Washington, Jan 18 : Scientists have reported the discovery of a strong variation in the tectonic stresses in Nankai Trough - a region of the Pacific Ocean notorious for generating devastating earthquakes and tsunamis in southeastern Japan.
The Nankai Trough is known as a subduction zone, because it marks the place where one tectonic plate slides beneath another. ectonic plates are pieces of the Earth's crust, and earthquakes often occur in regions like subduction zones where plates grate and rub against one another.
For some unknown reasons, plates that should move smoothly relative to each other sometimes become locked. In spite of this, the plates continue moving and stress builds at the points where the plates are locked.
The stored energy at these sites is eventually released as large earthquakes, which occur when the locked area breaks and the plates move past one another very rapidly, creating a devastating tsunami like the one in Sumatra and the Indian Ocean three years ago.
Using the new scientific drilling vessel "Chikyu," the team drilled deep into a zone responsible for undersea earthquakes that have caused tsunamis. They collected physical measurements and images using new rugged instruments designed to capture scientific data from deep within a well while it is being drilled.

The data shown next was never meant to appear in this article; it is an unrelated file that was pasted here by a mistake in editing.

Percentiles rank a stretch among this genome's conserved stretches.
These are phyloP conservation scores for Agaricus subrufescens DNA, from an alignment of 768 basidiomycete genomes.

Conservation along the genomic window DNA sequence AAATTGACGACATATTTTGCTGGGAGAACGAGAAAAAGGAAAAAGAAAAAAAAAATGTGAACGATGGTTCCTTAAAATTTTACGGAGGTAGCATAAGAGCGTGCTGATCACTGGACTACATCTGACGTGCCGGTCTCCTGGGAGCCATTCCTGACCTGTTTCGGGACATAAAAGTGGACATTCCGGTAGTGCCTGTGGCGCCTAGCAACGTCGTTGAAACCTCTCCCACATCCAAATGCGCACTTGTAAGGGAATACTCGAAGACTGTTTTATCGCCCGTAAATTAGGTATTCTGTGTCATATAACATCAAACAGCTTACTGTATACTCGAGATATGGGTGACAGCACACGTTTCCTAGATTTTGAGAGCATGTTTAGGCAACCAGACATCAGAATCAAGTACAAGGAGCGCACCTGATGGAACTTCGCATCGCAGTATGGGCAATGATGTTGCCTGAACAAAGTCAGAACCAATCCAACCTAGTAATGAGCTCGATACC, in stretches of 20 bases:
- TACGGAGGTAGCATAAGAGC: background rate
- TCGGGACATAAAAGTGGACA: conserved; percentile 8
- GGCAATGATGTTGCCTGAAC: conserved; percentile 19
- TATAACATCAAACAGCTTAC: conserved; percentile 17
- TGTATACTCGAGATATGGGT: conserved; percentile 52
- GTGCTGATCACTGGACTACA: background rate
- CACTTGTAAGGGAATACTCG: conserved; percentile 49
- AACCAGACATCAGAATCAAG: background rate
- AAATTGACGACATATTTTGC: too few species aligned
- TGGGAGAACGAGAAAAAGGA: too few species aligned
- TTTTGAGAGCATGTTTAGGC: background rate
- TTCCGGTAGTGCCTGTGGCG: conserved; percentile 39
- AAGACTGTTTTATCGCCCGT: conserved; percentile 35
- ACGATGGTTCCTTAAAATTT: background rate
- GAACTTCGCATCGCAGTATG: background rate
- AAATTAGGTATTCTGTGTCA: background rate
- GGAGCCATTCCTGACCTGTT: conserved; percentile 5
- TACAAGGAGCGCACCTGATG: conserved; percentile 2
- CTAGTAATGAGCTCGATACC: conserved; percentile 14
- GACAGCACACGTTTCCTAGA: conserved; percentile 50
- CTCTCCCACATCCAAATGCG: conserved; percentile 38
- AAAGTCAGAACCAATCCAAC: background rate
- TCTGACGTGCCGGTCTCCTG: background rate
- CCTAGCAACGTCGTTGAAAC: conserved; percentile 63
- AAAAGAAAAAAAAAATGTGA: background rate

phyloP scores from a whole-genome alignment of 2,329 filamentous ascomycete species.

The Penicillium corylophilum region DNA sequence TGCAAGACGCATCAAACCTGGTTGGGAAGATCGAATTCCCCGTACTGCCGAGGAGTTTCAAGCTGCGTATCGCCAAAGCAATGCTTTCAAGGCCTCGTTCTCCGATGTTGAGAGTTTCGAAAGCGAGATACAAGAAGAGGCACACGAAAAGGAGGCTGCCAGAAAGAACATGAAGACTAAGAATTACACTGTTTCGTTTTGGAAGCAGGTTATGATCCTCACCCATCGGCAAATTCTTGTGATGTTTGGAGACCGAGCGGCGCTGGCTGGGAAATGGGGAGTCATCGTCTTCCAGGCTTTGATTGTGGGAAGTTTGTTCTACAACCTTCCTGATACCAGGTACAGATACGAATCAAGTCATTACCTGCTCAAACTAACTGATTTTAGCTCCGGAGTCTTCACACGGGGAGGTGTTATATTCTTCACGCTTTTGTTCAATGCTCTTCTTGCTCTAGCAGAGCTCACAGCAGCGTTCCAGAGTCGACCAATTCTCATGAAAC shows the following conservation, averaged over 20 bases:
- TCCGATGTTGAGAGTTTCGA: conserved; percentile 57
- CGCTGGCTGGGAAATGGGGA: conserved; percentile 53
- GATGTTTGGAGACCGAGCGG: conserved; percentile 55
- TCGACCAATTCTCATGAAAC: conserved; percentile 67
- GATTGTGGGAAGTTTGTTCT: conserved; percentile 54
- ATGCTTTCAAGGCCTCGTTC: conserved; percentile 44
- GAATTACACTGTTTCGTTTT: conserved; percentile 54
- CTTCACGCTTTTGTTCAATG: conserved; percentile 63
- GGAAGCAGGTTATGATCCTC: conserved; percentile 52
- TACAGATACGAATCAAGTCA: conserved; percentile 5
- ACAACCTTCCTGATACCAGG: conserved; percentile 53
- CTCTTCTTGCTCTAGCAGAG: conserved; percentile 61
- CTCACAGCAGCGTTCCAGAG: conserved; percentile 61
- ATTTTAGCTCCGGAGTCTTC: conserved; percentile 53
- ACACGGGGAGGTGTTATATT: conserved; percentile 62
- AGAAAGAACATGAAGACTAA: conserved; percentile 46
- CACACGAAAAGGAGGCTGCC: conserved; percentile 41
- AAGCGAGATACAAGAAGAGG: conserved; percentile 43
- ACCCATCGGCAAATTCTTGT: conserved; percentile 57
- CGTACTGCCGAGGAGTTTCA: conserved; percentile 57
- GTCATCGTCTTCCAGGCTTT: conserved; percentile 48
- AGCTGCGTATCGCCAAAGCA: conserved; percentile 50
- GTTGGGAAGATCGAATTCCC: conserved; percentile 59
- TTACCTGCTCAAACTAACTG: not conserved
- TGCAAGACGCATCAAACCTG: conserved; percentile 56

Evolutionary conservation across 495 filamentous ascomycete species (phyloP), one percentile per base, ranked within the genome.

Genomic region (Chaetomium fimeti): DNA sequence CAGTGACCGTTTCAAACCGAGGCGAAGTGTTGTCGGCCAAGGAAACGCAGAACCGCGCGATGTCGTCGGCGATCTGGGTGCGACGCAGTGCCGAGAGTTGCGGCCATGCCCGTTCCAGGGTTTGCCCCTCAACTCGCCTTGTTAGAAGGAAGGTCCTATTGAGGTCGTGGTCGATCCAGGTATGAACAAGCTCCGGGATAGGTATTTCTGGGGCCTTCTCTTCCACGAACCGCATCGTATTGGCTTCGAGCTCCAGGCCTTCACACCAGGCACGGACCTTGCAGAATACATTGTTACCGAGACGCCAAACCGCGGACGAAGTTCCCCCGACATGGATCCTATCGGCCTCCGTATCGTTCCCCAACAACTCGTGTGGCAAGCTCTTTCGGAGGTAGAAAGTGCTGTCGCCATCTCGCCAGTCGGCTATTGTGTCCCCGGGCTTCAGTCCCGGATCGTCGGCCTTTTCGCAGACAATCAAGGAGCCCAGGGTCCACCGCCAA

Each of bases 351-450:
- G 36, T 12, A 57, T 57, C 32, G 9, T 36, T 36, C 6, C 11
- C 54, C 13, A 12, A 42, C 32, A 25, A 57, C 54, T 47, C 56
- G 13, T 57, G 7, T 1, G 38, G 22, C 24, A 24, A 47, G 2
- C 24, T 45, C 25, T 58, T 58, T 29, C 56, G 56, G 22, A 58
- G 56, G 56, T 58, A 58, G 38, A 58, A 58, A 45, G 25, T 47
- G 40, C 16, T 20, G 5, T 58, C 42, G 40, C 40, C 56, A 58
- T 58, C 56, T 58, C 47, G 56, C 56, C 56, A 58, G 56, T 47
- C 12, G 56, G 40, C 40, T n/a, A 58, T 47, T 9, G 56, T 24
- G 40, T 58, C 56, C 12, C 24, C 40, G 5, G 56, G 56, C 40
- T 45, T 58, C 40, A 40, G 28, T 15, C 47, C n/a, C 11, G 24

The drilling, done by Rice University Earth scientist Dale Sawyer and colleagues, marked the beginning of this massive project, which IODP (Integrated Ocean Drilling Program) has dubbed the Nankai Trough Seismogenic Zone Experiment, or NanTroSEIZE.
In addition to the objective of drilling across the plate boundary fault, NanTroSEIZE scientists also hope to sample the rocks and fluids inside the fault, and they are aiming to place instruments inside the fault zone to monitor activity and conditions leading up to the next great earthquake.
According to Sawyer, scientists with the IODP plan to return to the Nankai Trough aboard the Chikyu each year through 2012, with the ultimate goal of drilling a six-kilometer-deep well to explore the region where the quakes originate.
If they succeed, the well will be more than three times deeper than previous wells drilled by scientific drill ships, and it will provide the first direct evidence from this geological region where tsunami-causing quakes originate.